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Thread: Magnification lenses and mounts

  1. #1
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    Magnification lenses and mounts

    Good Day,

    I was hoping to share some experiences I had working with magnification glass.
    I'm sure many of you have ideas on incorporating magnifying glass into mounts, and know there are numerous factors that need to be considered:

    -The focal length of the lens (distance to the specimen).
    -Height of post required to support lens (which also impacts the following two factors).
    -Distance of the mount to the viewer (especially if inside a case).
    -Viewing angle required to achieve an appropriate viewing height (keeping accessibility in mind, and keeping the specimen in line with the lens and with the viewing height).

    I experimented with two types of mounts for a small fossil specimen. The first was constructed of brass with an acrylic base.



    This method was a bit complicated, especially since I wanted to use square tubing, with wire passed through the semi-circular lens support and bent (then cut) to secure the lens on the sides. This way, the lens could be easily removed from the mount when required.



    I was using a lens with a 4" focal length, and angled the specimen at 40 degrees (based on its distance inside the case, and a viewing height that was low enough for children to see.

    Another option, one which I ended up using in this instance, was a mount composed entirely of acrylic. The key to this mount was using a magnifying lens with the same diameter as the acrylic tubing I was using (which I believe was 3")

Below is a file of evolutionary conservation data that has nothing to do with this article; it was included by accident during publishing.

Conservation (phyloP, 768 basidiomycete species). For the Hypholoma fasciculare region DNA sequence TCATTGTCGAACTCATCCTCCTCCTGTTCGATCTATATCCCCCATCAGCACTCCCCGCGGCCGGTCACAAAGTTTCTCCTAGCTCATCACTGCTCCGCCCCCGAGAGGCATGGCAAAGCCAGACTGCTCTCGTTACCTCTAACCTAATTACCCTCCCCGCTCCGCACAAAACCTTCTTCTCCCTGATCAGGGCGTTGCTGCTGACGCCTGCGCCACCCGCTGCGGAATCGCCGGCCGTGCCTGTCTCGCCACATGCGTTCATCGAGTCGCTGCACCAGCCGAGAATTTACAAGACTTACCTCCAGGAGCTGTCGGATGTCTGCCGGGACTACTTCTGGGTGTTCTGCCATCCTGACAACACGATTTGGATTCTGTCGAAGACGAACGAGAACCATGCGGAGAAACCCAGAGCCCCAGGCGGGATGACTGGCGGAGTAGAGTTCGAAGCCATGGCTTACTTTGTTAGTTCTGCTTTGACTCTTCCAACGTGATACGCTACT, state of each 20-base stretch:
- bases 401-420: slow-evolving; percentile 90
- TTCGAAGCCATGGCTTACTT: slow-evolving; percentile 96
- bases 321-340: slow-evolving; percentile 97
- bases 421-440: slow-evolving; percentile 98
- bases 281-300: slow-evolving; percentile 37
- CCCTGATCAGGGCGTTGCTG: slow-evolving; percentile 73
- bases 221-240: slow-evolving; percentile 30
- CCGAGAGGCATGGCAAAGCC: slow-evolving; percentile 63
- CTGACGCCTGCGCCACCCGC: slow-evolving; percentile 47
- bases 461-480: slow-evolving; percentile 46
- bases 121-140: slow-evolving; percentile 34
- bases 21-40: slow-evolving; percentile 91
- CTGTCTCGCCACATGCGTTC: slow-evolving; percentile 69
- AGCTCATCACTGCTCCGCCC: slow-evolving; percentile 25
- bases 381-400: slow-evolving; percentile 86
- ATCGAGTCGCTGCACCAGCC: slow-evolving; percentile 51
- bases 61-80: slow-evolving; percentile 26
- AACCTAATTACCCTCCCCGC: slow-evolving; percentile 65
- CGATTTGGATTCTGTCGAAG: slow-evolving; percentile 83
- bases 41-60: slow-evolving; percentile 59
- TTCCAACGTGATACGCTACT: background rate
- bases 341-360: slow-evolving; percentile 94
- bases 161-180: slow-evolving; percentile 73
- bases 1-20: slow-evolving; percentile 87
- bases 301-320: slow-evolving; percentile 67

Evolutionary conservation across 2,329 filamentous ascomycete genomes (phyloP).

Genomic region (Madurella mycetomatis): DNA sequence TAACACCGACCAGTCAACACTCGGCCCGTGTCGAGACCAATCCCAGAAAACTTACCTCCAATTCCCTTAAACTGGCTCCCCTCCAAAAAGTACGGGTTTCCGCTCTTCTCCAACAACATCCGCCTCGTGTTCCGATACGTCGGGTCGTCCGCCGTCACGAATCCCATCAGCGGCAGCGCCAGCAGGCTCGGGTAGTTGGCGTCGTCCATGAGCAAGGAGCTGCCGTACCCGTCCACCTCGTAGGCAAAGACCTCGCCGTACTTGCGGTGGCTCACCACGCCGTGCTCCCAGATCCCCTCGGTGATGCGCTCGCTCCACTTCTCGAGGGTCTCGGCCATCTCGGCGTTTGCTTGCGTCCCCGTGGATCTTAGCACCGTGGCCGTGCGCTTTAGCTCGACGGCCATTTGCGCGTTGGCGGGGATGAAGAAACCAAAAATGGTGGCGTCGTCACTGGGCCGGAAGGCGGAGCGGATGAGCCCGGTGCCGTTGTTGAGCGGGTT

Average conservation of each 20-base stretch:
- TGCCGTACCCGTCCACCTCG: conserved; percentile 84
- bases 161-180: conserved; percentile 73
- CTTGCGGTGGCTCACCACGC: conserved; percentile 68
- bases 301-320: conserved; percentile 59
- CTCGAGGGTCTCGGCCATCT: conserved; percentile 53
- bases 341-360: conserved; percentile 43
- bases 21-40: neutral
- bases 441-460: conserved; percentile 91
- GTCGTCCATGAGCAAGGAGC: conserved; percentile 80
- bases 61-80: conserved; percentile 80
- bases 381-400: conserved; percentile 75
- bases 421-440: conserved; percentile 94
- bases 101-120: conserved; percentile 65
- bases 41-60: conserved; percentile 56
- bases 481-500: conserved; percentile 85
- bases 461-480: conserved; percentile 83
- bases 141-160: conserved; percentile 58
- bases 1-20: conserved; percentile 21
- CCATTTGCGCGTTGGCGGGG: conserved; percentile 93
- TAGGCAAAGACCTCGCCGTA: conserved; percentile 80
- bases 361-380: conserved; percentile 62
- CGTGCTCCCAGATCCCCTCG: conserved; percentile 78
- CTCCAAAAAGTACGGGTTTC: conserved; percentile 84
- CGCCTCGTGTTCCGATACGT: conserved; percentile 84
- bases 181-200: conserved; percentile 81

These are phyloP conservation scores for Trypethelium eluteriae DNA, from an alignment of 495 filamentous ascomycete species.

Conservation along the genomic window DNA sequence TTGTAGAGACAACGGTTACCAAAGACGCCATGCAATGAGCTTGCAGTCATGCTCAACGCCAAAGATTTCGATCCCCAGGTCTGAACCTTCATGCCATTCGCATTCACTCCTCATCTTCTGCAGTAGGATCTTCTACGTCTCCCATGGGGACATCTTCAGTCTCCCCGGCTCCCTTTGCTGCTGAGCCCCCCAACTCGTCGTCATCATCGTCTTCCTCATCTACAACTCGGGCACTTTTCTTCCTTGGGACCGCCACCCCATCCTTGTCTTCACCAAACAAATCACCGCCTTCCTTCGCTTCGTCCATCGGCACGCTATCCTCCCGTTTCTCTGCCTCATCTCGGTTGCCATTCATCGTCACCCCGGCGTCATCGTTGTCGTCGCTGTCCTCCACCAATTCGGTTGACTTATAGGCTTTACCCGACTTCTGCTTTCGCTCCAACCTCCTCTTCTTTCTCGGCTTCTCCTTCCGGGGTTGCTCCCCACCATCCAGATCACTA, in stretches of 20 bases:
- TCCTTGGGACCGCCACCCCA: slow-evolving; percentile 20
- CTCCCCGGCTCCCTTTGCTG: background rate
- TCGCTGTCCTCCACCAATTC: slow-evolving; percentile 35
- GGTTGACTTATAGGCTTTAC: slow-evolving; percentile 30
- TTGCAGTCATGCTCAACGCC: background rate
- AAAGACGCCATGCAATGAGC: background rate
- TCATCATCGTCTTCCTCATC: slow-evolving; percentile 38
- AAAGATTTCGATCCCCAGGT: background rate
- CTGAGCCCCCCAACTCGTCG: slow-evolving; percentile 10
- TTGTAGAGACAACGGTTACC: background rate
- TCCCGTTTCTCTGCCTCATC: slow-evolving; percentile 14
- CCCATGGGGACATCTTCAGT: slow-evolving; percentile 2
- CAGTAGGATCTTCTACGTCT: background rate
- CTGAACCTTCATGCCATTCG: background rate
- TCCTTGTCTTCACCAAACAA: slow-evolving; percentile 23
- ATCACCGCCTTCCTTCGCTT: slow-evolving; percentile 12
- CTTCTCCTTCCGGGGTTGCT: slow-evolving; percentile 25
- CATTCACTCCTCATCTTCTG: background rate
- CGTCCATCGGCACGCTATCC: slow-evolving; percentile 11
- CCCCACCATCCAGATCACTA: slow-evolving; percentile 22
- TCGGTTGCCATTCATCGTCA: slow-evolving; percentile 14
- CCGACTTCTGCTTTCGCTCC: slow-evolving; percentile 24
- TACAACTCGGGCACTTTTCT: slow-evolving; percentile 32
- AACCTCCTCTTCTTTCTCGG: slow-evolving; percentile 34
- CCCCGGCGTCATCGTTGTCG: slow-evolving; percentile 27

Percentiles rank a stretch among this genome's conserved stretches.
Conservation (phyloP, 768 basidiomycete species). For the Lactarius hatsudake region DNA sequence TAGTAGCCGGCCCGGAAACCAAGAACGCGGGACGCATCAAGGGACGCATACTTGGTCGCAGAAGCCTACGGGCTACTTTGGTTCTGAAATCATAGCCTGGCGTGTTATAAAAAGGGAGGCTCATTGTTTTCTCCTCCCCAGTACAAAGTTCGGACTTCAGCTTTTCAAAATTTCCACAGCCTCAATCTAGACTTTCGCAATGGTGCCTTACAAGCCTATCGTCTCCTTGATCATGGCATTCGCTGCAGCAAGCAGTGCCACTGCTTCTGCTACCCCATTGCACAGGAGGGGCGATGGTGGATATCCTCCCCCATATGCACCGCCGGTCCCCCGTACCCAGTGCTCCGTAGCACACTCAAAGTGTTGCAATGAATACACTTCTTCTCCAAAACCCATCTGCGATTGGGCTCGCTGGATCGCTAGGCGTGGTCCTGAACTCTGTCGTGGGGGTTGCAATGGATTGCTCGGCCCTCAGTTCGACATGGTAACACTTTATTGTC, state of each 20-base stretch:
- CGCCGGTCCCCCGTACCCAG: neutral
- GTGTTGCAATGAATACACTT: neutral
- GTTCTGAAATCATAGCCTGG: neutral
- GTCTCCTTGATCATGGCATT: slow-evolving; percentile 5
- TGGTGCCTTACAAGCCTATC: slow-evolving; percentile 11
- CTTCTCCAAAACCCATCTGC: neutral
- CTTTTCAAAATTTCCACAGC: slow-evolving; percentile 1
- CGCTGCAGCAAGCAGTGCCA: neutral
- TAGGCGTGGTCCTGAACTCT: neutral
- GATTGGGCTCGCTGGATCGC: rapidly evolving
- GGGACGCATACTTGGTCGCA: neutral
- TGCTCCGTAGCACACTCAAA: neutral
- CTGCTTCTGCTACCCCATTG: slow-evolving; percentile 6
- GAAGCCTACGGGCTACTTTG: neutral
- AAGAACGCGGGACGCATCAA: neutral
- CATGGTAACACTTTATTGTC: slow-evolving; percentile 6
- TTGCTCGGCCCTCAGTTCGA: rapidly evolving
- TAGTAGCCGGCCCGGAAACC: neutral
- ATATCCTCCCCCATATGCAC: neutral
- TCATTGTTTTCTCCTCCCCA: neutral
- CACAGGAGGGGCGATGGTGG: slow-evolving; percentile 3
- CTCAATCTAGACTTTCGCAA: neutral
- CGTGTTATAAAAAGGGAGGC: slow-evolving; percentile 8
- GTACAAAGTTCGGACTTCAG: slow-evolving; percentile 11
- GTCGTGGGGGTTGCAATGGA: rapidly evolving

I cut a ring of acrylic tubing off using the bandsaw, polished it and used UV activated adhesive to attach the lens to the tubing. I'm not sure what your experiences are with this adhesive, but it enabled a lot of time to set it up until I activated it with the UV light. The type I used came in a small convenient applicator bottle commonly used for fly fishing.



    The adhesive dried totally clear, with no bubbles.

    The post was acrylic rod, with a 40 degree angle cut out of the top. I attached these together with Rez-n-Bond. It also dried clearly, producing a polished result. I used a weight and tape to secure the lens to the post while the adhesive dried overnight.

    The final result looked like this:



    I was fortunate to have been able to match the diameter of the lens with acrylic tubing, which produced a clean result in the final product.

    Hope this is helpful/useful,

    Nick Clemens
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  2. #2
    Member Jamie Hascall's Avatar
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    Very nice work. Thanks so much for sharing this with the group. I especially like the second version and how well it worked with the UV cured adhesive. That's not a technology I've used and I now want to know more. It would be good to know how the adhesive fares in an Oddy test. I would think it would be good as the UV curing should make it a very stable.

  3. #3
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    Thanks Jamie, I was also curious about Oddy testing UV glue. I did not see any tests on this material from the British Museum's Oddy Test database or the AIC wiki page.
    One manufacturer I was looking into had this asked in a FAQ section on their website but replied that they had not yet Oddy tested the material either.

    I will reach out to our conservation department and see if we can run the test here.

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